If you haven’t been hibernating for the past year, you know that health care reform is the big issue in Washington right now. There’s also a good chance that you are confused by all of the terms, information and opinions that surround the issue. So what exactly is the deal with health care reform?
Democrats and Republicans have been trying (and failing) to institute some sort of health insurance reform since Franklin D. Roosevelt was in office, and President Barack Obama has made it his top domestic priority. The United States is the only wealthy, industrialized country without some sort of universal coverage, which many people see as unfair to those who can’t afford medical insurance. The number of people with this belief is growing — there are now nearly 46 million uninsured Americans, and an additional 25 million are underinsured.
The problem is compounded by the soaring costs of health care, which are not being matched by results. In 2007 the United States spent $2.4 trillion on health care, or $7,900 per person. This is far more than is spent anywhere else — 52 percent more than the next most costly country, Norway — yet our health care system is not far better than other wealthy nations.
There is a lot of debate about just how effective our system is, but our 50th place international ranking in life expectancy demonstrates that, at the very least, we are not leading the pack the way that our spending indicates we should be. Further, our high health care costs lead to high insurance premiums, which explain why so many people are uninsured as many businesses don’t cover their employees.
The problem is acute in California. The number of uninsured people in the state is 6.8 million and growing, while the percentage of people with employer-based coverage is 62.2 and shrinking.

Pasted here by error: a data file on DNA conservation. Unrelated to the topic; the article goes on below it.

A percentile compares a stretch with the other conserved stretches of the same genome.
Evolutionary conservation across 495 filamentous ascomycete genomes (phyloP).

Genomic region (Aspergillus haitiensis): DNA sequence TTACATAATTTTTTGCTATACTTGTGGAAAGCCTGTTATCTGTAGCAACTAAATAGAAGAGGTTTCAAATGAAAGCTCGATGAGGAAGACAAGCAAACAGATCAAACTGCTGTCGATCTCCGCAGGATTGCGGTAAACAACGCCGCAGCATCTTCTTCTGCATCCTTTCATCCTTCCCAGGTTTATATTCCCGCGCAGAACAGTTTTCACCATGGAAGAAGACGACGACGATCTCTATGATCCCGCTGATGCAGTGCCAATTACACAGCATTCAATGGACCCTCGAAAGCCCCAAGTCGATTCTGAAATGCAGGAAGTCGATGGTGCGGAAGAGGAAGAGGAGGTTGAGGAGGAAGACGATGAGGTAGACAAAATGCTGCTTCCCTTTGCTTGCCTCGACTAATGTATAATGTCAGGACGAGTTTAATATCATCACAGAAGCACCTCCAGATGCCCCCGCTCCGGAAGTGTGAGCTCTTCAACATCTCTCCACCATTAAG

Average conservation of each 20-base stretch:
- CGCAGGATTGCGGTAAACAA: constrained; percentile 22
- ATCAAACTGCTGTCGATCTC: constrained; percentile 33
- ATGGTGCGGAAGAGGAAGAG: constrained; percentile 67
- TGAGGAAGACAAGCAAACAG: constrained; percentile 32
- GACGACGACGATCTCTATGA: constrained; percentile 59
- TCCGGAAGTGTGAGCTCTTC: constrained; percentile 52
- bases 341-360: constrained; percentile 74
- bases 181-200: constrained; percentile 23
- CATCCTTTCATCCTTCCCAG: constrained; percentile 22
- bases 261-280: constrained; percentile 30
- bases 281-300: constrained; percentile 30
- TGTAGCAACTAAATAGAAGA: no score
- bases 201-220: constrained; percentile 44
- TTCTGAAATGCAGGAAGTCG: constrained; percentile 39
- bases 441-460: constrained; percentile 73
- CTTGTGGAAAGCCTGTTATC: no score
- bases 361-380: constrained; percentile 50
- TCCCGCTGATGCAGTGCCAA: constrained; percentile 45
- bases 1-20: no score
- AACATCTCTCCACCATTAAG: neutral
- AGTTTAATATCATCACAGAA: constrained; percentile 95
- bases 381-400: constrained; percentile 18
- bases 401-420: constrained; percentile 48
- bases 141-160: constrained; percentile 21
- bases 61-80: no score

To address this, Democrats have proposed several reforms that Congress is now attempting to reconcile. Many of their features are shared, while a few are causing major controversies.
The major elements of proposed reforms include:
• Making it easier to qualify for Medicaid (a government program that offers insurance for the poor).
• Offering subsidies to help people buy insurance on their own.
• Forbidding insurance companies from denying coverage to people because of pre-existing conditions. Currently, many people with ailments like diabetes or high blood pressure cannot get insurance because the companies refuse to cover them.
• Creating “insurance exchanges” — government-regulated marketplaces where individuals and small businesses can compare insurance plans and choose the best ones. These are intended to resolve the information problem that often leads to people being uninsured or underinsured, or paying too much for what they are getting. The government would likely improve competition in the insurance industry by allowing consumers to see the differences between plans and their prices
• Requiring businesses over a certain size to either provide coverage to their employees or contribute to the cost of insurance.
• Penalizing those people who choose not to get insurance.
• Creating a “public option” — a government-run insurance plan that will be an alternative for those buying their insurance through exchange.
This public option has been the biggest controversy over the course of the health care debate. Many conservatives are afraid of giving the government too big of a role in the actual insurance market, while Obama and many liberals argue that the public option will foster competition, lower costs and give consumers a greater variety of affordable choices. Conservatives also fear a public option will be of low quality, and its low premiums will lead businesses that currently buy private insurance to opt for the cheaper plan.
A more specific debate, this one between liberal and conservative-leaning Democrats . has been over the pricing of the public option.